At the margin, more compulsory super will mean less equity in homes and more borrowing for homes. Australia already has one of the world’s highest household debt ratios.
Fraudsters have managed to exploit security gaps in the federal government's early release of super scheme. Here's what to look out for.
It is normally a bad idea to let super funds borrow, but these aren't normal times. There's a (limited) case for allowing them to borrow from the Reserve Bank.
The unintended loophole allows some people to keep their income and cut the tax rate on some of it to 15%.
Rarely do we think about what super is for, and even more rarely do we think about whether it is capable of achieving those aims.
Rather than offering early access to super, the government could allow people to borrow against it, at a zero interest rate.
The coronavirus stock market crash is more jumpy, and harder to rein in, in part because of the role of retirees.
The government's retirement incomes review should concentrate on boosting rent assistance and Newstart and fixing the pension assets test. These would achieve more than boosting super.
Michelle Grattan on the week in politics, including the travel ban, the royal commission into the bushfires, and labor's stance on a compulsory superannuation guarantee and zero emissions by 2050.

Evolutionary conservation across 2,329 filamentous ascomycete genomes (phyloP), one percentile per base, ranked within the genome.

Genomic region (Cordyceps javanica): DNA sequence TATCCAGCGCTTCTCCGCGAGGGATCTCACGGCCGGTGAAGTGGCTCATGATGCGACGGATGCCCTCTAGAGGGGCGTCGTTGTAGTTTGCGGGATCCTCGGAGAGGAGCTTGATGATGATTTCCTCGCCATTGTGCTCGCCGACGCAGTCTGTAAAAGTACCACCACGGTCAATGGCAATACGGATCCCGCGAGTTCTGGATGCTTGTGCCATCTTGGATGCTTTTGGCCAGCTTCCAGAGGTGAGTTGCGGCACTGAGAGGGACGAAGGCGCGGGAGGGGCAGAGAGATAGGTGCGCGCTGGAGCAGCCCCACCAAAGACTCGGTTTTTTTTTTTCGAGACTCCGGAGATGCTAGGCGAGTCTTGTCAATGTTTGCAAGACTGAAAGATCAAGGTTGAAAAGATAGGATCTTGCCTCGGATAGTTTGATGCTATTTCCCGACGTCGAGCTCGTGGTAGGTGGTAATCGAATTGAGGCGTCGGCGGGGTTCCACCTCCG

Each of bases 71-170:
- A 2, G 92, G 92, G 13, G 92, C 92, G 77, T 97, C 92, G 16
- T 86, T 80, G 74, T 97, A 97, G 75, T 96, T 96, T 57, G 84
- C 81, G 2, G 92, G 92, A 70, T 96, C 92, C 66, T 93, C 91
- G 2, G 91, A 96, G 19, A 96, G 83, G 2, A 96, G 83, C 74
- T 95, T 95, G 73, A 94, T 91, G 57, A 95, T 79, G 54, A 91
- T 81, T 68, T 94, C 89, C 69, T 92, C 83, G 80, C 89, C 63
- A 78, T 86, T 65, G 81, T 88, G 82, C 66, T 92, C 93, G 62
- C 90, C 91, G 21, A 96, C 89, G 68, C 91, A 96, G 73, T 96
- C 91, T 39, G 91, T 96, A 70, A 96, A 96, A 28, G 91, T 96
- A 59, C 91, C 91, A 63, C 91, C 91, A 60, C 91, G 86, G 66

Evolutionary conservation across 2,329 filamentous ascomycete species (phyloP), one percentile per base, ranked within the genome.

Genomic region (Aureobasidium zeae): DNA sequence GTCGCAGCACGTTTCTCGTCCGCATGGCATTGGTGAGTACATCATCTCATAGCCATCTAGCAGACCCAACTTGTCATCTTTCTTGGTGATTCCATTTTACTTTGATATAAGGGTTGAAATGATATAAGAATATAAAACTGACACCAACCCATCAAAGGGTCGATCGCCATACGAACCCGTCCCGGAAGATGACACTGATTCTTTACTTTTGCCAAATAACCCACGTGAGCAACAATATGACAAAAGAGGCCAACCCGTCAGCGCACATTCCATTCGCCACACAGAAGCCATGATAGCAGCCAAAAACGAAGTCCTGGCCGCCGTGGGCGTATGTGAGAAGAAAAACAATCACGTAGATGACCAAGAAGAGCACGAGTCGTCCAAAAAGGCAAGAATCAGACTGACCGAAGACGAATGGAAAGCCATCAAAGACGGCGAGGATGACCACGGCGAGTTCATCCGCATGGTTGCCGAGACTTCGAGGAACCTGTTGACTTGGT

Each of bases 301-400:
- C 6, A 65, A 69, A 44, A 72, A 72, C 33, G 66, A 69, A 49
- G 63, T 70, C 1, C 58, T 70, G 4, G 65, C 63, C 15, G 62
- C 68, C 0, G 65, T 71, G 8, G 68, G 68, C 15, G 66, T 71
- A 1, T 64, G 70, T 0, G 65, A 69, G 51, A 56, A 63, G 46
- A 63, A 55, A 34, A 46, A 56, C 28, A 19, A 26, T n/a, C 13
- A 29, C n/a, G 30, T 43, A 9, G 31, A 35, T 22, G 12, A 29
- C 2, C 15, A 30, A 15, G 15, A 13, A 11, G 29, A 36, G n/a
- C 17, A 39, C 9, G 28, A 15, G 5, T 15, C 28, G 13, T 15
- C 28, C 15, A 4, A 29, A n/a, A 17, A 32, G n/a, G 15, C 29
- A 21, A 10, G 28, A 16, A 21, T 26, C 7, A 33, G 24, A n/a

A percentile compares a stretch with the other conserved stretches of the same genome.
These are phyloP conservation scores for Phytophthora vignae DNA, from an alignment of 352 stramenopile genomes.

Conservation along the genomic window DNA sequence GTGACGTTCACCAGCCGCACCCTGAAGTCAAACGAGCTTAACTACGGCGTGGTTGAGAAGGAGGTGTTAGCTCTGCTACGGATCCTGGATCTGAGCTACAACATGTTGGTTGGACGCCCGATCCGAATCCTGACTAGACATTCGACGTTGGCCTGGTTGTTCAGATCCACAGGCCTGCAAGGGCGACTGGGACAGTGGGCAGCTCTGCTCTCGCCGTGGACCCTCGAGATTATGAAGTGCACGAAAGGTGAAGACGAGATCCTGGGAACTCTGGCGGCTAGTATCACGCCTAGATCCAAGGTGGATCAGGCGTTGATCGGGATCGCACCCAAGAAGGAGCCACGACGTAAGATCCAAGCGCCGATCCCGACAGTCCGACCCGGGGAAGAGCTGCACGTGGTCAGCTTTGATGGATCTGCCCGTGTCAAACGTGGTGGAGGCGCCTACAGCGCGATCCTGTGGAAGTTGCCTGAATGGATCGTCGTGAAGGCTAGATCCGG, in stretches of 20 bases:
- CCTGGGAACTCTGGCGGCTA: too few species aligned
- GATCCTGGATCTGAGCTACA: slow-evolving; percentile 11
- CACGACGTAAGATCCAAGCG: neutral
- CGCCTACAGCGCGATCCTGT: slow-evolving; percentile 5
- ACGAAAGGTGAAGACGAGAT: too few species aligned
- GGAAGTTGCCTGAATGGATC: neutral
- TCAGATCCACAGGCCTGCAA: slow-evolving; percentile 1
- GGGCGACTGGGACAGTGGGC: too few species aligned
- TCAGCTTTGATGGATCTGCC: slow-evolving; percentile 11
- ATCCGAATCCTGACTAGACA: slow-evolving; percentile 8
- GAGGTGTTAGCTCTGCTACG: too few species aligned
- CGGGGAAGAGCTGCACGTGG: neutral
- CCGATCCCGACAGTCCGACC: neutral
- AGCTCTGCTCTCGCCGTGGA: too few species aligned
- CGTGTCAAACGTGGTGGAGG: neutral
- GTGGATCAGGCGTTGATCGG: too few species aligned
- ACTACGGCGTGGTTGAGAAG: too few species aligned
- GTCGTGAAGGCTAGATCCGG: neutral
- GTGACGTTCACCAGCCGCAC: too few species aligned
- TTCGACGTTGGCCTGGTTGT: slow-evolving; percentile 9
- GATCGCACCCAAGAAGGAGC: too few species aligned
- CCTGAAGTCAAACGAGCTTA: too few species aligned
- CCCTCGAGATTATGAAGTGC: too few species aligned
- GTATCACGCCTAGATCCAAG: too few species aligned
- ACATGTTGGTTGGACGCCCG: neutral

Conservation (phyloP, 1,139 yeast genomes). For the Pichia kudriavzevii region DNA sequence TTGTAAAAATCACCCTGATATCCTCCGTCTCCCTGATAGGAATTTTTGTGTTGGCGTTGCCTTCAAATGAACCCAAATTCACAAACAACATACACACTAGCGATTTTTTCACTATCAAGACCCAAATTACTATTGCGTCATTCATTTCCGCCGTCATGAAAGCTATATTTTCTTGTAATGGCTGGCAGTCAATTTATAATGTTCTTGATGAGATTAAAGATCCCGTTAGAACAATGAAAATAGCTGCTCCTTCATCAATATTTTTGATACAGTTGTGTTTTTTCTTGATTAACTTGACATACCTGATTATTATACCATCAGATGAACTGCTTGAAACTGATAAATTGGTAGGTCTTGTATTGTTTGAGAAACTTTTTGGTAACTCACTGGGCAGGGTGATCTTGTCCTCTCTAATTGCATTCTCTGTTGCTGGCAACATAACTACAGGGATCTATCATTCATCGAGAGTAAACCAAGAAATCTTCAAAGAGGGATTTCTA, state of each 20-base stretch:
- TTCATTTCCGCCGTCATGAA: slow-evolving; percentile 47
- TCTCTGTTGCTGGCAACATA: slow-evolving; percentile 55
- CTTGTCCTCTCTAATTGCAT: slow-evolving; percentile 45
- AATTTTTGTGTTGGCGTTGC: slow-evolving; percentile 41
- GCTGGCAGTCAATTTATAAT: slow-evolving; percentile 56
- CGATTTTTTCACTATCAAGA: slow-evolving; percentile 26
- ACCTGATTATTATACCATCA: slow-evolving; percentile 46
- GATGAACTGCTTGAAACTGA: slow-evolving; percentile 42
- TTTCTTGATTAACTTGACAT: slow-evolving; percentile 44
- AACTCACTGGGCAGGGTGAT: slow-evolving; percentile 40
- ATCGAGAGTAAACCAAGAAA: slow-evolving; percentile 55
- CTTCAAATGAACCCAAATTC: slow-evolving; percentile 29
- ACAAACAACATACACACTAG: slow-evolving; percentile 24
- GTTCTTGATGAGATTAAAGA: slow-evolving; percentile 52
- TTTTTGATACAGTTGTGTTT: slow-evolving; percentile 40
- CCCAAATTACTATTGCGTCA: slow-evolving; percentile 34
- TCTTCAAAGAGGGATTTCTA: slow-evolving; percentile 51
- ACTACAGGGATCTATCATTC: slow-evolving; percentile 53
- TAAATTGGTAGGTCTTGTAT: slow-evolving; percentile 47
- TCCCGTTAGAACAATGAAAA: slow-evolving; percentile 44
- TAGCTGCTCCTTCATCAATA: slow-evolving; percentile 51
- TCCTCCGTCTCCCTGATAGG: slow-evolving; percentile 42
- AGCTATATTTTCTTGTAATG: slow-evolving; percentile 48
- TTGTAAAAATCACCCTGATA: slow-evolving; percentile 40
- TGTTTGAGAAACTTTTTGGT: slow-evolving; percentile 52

In a speech on older Australians released ahead of its Wednesday delivery, Anthony Albanese claims that, with economic growth and productivity, Australians could see higher super and higher wages.
All that would be needed is to adjust retiree tax scales and tax their super fund earnings at their marginal rate.
Super is inefficient, costly and directs money where it isn't needed. There's a way out.
An examination of 80,000 enterprise bargaining agreements finds that on average 80% of each increase in compulsory super has been at the expense of wages.
No single super contribution rate suits everyone, and there's only a clear case for an increase if there's no age pension.
An old political maxim is to 'never waste a crisis', but sometimes a crisis isn't enough.
Josh Frydenberg's review of the retirement income system will have to consider the growing hole caused by our decisions to delay buying homes for longer and longer.
Ross Gittins on the government’s “surplus obsession”
The Conversation, CC BY29.3 MB (download)
As the Australian economy continues to struggle, many argue that stimulus is needed, urging the government to abandon its "surplus obsession".
The inquiry will find we force workers to sacrifice income, pay tens of billions in super tax concessions, and still pay out one in every ten dollars of government earnings on pensions.
One of the questions is how much we need in retirement. Another is whether we need 12% compulsory super to get there.
Don't blame the global financial crisis. The Australian art market has performed poorly over the last decade - but there is plenty of growth potential.